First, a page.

Gloomy new hack-and-slash action game Dante’s Inferno meticulously reinterprets its influential source material: With perfect reverence, it replicates every nuance, every glorious note, from Sony’s God of War.
Oh, and there’s also some plot stuff in there based on some poem by a dead Italian guy.
The story line of Electronic Arts’ latest PlayStation 3 (reviewed) and Xbox 360 game comes from Dante Alighieri’s The Divine Comedy. At first blush, it might seem silly to create an action game around a 14th-century epic poem. But developer Visceral Games embraces the conceit wholeheartedly, executing the entire affair without even blinking.
Dante’s Inferno, released Tuesday, is Alighieri’s singular vision of hell, transformed for the Doom generation. Sorry, literature nerds, but it works. If only the gameplay weren’t so utterly derivative.
Dante, the one in the game, is no poet. Instead, he’s a war-ravaged crusader with serious post-traumatic stress disorder. But he has his domestic side, too. In fact, the game opens with him sewing a tapestry. Into his flesh.
Once he’s embroidered his taut, bare chest with a homemade superhero emblem, Dante sets out on a quest for salvation that will lead him through the nine circles of hell.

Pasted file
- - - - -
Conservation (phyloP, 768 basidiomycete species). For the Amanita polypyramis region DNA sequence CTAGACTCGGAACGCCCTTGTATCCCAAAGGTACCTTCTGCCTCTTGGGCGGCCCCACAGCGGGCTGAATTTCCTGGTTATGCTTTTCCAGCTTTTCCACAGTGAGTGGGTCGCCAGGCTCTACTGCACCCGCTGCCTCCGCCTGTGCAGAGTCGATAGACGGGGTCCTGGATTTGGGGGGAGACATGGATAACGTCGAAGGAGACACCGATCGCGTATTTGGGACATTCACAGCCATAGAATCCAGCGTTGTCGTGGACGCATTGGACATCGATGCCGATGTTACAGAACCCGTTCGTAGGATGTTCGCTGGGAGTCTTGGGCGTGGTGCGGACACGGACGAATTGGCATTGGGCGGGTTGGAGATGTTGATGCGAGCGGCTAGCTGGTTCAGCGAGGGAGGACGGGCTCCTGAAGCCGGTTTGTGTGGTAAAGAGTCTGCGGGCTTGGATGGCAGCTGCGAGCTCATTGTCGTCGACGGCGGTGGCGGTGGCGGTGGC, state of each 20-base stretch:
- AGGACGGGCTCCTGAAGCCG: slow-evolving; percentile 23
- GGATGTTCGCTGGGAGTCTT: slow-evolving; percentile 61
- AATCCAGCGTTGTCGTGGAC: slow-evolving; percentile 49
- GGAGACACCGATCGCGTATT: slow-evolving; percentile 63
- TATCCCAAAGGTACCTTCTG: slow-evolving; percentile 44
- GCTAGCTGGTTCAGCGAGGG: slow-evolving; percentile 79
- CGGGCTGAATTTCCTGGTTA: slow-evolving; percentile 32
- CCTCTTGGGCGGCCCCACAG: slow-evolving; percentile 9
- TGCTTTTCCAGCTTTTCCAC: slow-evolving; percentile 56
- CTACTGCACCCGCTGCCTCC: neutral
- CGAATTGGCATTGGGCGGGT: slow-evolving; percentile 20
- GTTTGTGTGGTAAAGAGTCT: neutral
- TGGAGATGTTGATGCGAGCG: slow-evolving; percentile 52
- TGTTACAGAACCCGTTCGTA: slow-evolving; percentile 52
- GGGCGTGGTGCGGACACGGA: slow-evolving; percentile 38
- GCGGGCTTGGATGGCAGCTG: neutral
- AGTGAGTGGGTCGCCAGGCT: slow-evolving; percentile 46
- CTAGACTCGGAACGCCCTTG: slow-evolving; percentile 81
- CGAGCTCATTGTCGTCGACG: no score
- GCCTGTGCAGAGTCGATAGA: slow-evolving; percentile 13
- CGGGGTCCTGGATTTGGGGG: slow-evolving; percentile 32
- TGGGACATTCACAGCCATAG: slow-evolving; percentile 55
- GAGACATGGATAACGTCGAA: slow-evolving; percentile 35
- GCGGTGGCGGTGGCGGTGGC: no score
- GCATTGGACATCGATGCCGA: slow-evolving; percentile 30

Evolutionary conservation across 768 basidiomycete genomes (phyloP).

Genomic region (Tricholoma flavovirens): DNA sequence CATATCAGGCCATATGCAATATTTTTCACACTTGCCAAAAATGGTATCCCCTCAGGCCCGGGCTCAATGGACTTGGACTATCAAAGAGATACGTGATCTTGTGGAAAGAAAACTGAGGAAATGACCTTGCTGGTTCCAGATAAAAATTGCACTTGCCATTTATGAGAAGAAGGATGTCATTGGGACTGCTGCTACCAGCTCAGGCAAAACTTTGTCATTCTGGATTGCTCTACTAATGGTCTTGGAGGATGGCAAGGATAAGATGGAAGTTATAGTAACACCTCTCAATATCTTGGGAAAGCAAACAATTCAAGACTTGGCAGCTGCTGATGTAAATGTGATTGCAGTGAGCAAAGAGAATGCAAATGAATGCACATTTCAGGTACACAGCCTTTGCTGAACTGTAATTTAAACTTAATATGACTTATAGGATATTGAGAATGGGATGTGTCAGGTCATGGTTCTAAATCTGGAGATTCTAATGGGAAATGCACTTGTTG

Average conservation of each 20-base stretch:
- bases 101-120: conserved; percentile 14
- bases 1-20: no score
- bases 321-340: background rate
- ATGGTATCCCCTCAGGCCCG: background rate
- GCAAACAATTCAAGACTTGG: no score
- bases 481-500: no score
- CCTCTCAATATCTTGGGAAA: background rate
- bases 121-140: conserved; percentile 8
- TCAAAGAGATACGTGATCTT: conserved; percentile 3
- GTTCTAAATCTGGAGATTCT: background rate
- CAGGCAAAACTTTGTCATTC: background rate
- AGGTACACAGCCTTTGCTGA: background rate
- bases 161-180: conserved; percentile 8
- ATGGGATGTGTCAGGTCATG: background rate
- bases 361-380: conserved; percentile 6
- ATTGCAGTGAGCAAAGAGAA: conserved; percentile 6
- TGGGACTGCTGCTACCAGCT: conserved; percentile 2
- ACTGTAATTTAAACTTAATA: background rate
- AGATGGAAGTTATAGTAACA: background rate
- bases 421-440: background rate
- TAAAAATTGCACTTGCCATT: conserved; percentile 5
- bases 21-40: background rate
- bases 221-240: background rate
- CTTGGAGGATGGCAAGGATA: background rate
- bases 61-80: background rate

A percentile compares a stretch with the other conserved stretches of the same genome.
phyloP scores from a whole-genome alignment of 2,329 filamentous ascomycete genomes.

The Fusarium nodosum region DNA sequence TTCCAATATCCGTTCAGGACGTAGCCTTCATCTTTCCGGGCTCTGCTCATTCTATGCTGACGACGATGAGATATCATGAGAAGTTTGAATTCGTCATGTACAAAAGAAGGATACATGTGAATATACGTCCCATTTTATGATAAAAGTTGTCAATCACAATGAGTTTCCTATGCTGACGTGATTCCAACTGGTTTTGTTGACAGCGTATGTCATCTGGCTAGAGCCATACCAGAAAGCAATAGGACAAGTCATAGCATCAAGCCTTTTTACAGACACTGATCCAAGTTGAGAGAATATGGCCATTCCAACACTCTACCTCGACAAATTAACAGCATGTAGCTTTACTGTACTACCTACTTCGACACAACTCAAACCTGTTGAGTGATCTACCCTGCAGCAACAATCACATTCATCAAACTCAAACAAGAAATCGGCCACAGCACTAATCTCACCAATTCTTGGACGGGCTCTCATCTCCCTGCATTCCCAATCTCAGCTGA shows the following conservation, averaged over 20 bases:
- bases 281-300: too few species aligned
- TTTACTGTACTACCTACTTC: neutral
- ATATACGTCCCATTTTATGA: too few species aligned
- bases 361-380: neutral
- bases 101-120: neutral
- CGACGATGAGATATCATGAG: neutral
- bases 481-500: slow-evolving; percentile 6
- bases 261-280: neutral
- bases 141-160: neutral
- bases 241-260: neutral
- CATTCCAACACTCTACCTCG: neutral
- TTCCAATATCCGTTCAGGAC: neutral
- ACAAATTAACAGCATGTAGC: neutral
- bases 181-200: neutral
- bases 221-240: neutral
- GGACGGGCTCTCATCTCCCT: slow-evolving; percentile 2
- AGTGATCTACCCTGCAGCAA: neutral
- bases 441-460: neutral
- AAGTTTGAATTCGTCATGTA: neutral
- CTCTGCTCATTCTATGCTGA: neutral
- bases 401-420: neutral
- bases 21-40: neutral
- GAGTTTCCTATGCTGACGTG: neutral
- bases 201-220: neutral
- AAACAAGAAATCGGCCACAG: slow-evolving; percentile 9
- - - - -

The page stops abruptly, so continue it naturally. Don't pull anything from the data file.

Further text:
You see, Dante has a lot to make up for. In a series of rough and bloody animated sequences, we witness each and every sin he committed while fighting the not-so-good fight in the Holy Land. Yeah, the guy deserves his damnation. But his girlfriend, Beatrice, gets a raw deal and is dragged to hell on a technicality. So Dante does what any videogame hero would do — he takes the fight to the devil.
And so begins a long, arduous crawl south of heaven. Dante, armed with an oversize scythe pulled from the Grim Reaper’s cold, dead hands, descends through a series of trials, tests and boss battles.
Throughout, the game clings with near-religious adherence to its sacred text. No, not La Divina Commedia, the Book of Jaffe. Just like God of War, Dante’s Inferno is a series of locked-room battles against waves of monsters, spaced out with a few puzzles, climbing sequences and fights against screen-filling monstrosities.
Dante handles much the same as God of War badass Kratos. He’s like a dumbed-down translation of the heroes of baroque Japanese brawlers like Ninja Gaiden and Devil May Cry. There’s no crime in making smash-and-slash action more accessible and less like homework, but Dante doesn’t seem to have a single innovative trick up his sleeve. The two-tiered system of upgrades, equippable relics that boost abilities, and customizable spell powers all work well, but the game never floats a single original idea.
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